The creativity of ancient societies is spectacularly demonstrated by magnificent building projects, like the pyramids, Stonehenge, and the Great Wall of China. But cultural breakthroughs like writing, mathematics, astronomy, and agriculture, were even more significant.
The creative urge is common to all societies.
From papyrus to pantomime to the Periodic Table, from Sanskrit to sonatas to skydiving, from crochet to croquet to cuisine, from iambic pentameters to impressionism to the Internet, creativity is seen in a cornucopia of cultural achievement.
Intellect, the culture-creating part of the human mind is incessantly at work. However, ingenuity, like all human attributes, is misused at least as frequently as it is deployed to do good. Directed by hubris, it is dangerous; guided by love, it becomes inspirational.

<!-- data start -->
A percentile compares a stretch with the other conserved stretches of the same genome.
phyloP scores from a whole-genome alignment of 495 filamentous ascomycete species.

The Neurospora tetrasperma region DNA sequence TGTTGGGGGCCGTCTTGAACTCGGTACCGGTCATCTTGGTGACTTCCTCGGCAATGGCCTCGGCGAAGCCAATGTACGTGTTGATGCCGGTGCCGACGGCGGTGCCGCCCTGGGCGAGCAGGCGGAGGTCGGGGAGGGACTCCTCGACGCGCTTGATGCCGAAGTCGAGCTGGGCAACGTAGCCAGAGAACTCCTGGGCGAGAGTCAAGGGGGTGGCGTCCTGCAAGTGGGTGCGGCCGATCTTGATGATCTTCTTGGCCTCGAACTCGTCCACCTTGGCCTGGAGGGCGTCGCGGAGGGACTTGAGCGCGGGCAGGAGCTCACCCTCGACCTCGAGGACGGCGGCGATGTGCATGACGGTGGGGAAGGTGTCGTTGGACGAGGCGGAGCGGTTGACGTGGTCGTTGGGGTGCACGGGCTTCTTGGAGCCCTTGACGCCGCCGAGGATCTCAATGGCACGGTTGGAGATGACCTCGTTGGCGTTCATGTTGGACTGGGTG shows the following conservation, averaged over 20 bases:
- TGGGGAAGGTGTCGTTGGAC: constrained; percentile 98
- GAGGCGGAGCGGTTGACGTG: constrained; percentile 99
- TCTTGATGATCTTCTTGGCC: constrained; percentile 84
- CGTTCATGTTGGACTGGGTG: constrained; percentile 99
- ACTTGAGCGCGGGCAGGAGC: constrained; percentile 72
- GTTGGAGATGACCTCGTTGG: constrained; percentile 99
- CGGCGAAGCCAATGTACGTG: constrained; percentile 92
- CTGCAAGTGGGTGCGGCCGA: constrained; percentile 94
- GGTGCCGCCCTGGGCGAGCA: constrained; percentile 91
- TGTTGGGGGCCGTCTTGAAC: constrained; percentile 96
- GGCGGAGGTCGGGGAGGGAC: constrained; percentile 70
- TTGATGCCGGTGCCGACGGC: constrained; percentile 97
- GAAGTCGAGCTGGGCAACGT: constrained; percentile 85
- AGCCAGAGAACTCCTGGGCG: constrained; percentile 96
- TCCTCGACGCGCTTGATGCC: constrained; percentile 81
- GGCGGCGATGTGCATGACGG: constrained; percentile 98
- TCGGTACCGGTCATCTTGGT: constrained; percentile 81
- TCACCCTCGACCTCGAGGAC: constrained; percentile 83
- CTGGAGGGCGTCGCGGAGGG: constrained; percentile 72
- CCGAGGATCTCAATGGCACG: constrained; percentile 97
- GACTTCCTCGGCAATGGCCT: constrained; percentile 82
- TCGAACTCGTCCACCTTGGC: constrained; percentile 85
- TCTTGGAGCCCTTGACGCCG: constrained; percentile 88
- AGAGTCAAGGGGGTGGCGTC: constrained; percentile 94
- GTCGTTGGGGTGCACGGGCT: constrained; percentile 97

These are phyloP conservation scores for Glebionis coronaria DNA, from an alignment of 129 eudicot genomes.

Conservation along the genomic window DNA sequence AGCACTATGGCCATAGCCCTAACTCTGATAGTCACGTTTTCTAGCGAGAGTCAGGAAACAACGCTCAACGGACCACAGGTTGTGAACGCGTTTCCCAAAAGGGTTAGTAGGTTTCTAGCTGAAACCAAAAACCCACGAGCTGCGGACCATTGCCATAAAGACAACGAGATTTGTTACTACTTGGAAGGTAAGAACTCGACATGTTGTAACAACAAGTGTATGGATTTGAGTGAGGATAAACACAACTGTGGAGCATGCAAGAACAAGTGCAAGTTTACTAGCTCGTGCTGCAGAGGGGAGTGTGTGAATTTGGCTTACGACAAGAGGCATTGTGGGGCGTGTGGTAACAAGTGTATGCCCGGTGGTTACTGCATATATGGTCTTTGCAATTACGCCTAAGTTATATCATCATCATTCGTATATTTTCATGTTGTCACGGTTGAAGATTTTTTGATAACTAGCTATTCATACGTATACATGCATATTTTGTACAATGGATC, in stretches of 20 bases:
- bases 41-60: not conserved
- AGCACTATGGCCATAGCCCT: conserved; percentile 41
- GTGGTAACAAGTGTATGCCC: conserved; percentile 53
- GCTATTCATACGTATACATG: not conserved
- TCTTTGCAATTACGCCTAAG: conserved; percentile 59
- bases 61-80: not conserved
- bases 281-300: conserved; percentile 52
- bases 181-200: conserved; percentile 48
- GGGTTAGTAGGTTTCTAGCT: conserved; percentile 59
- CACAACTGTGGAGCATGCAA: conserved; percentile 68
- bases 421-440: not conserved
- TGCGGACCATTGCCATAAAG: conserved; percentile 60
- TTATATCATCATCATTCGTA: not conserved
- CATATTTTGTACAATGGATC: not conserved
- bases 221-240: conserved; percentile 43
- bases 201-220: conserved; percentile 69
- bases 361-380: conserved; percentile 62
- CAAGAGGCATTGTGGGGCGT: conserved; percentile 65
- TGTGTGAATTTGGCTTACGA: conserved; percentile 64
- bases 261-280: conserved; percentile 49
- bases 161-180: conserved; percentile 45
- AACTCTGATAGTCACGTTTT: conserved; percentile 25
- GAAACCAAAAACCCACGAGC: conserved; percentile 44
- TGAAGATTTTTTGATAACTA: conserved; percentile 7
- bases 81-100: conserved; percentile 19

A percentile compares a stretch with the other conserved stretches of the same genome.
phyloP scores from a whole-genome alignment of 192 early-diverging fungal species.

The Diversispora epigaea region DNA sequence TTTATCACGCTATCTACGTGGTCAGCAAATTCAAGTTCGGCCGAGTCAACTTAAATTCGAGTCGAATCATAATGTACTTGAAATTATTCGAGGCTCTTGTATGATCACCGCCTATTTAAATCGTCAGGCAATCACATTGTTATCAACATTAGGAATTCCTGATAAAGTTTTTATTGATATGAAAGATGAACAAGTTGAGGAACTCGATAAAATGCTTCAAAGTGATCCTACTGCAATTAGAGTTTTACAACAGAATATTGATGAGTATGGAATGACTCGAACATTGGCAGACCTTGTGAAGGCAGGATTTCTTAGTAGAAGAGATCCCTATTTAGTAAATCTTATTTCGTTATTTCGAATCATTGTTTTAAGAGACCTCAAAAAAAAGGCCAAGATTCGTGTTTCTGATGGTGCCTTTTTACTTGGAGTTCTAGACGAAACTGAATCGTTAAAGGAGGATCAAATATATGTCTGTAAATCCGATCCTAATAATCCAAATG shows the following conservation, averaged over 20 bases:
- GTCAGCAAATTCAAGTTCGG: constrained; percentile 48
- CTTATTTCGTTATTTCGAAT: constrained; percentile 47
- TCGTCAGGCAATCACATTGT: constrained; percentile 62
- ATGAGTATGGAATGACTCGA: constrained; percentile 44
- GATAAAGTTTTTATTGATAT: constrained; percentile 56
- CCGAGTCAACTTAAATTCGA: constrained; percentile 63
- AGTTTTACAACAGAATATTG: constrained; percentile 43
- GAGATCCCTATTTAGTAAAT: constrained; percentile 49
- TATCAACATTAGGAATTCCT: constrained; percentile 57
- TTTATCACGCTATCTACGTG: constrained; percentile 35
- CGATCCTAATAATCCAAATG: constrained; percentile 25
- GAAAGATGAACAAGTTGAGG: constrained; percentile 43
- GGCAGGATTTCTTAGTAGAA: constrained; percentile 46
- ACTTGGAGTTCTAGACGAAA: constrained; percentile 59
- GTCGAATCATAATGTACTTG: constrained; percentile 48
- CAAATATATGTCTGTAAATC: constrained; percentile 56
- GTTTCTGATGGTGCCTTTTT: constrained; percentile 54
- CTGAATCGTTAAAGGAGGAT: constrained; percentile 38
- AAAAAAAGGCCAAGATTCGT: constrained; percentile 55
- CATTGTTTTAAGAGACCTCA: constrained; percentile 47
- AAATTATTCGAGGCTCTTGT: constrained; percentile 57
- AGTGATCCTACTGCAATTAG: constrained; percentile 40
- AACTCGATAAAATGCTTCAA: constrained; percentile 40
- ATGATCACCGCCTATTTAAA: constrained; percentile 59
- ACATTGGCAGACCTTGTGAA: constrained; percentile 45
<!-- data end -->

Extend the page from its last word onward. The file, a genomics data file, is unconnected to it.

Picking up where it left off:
Understanding our creative ability demands a deep awareness of this dual potential. It is our great advantage in the on-going task to procreate and prosper, yet its quality and application are inevitably determined by character and culture.
Leaders are called to ensure that creativity produces what is best for all people and the environment, while misleaders, as they have done throughout history, either repress or pervert creativity. Every nation and every organisation should ask whether their people are genuinely inspired to use their creativity to improve human well-being.